To Kill a Mockingbird is just as much a coming-of-age story for Jem as it is for Scout. In the instances that Atticus tells Jem to either "take your sister home," or do something other than what he is doing and Jem disobeys, a couple of things are going on.
First, Jem is asserting a sense of independence. He wants to make his own decisions. In some cases (such as the night of the mob and later the courthouse scene) he does it fully knowing Atticus will see his defiance. Other times (the "Boo Radley Game" for instance) he goes against Atticus' directions and hopes Atticus will not find out.
In addition to asserting his independence, Jem is also discovering what his role as man in the house is. He is pushing boundaries with his father because, as the oldest and the only son, he has an innate desire to feel a sense of control. There is a point in every boy's life that he must butt heads with his own father in order to establish himself as a man. He no longer wishes to be treated the same way as Scout is treated (who Jem sees as a "child" and a girl).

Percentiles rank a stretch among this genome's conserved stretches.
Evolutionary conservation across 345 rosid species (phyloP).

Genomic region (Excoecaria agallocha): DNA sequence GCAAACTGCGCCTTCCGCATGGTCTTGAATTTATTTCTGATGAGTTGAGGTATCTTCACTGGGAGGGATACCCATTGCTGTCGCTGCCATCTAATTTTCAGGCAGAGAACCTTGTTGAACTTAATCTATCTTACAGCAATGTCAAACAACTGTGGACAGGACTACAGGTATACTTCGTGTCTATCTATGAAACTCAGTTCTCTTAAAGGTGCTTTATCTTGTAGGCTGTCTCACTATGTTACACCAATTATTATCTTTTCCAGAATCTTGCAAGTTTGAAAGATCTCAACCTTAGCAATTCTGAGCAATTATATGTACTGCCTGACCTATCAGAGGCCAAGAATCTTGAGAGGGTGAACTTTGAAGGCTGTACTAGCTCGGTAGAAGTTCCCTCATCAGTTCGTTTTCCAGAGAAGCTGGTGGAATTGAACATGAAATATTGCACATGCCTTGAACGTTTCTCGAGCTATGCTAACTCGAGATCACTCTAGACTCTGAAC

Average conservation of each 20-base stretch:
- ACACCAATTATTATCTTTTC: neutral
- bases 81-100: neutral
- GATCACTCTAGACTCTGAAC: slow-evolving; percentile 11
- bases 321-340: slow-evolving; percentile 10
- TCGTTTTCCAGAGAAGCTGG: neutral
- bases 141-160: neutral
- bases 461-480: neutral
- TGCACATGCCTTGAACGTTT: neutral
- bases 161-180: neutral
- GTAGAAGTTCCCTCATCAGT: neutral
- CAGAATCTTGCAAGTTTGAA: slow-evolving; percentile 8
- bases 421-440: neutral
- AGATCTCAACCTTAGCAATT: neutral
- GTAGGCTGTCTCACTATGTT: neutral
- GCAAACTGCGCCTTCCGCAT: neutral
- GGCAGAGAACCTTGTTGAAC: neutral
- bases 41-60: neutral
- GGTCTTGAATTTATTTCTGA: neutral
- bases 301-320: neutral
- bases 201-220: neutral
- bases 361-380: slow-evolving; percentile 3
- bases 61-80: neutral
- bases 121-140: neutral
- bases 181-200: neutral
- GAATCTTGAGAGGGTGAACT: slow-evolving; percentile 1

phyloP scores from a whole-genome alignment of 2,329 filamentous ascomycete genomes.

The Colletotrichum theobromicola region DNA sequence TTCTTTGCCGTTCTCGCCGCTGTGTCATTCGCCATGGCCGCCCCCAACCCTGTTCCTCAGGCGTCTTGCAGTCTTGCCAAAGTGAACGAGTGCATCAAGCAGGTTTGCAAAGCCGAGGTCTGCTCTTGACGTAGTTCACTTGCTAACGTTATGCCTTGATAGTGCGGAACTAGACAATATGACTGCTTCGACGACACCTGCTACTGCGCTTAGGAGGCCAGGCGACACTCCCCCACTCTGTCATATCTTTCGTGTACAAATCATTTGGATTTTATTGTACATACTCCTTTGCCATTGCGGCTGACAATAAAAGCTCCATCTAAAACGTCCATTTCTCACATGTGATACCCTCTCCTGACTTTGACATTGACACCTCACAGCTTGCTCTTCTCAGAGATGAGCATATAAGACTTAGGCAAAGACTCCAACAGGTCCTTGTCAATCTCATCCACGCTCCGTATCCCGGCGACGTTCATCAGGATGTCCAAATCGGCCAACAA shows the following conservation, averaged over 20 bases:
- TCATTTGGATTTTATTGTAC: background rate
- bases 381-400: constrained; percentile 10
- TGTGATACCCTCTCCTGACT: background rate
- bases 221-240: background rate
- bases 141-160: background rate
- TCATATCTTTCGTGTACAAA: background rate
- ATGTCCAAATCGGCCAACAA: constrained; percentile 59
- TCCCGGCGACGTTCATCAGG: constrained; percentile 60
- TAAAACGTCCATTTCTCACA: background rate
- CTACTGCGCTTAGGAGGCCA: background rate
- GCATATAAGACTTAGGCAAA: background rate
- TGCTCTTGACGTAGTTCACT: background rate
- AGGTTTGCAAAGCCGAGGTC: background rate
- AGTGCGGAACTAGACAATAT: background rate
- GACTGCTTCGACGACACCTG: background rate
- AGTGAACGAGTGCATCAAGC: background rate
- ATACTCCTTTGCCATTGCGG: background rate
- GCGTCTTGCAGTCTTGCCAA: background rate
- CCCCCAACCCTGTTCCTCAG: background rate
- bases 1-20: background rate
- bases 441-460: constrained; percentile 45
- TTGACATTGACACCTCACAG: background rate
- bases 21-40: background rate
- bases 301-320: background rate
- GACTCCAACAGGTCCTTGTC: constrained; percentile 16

I would not actually consider Jem's disobedience a negative quality. In fact, I think this shows that Jem is not only very normal, but that Atticus is a great father. Jem often wants to be near his father because he respects and reveres him so much. His disobedience often comes in the form of wanting to be places where Atticus is, rather than the opposite. What a great testimony to the role modeling Atticus has already provided. His children are not growing up and rebelliously attempting to leave home, rather, they simply want to be as included in family affairs as possible.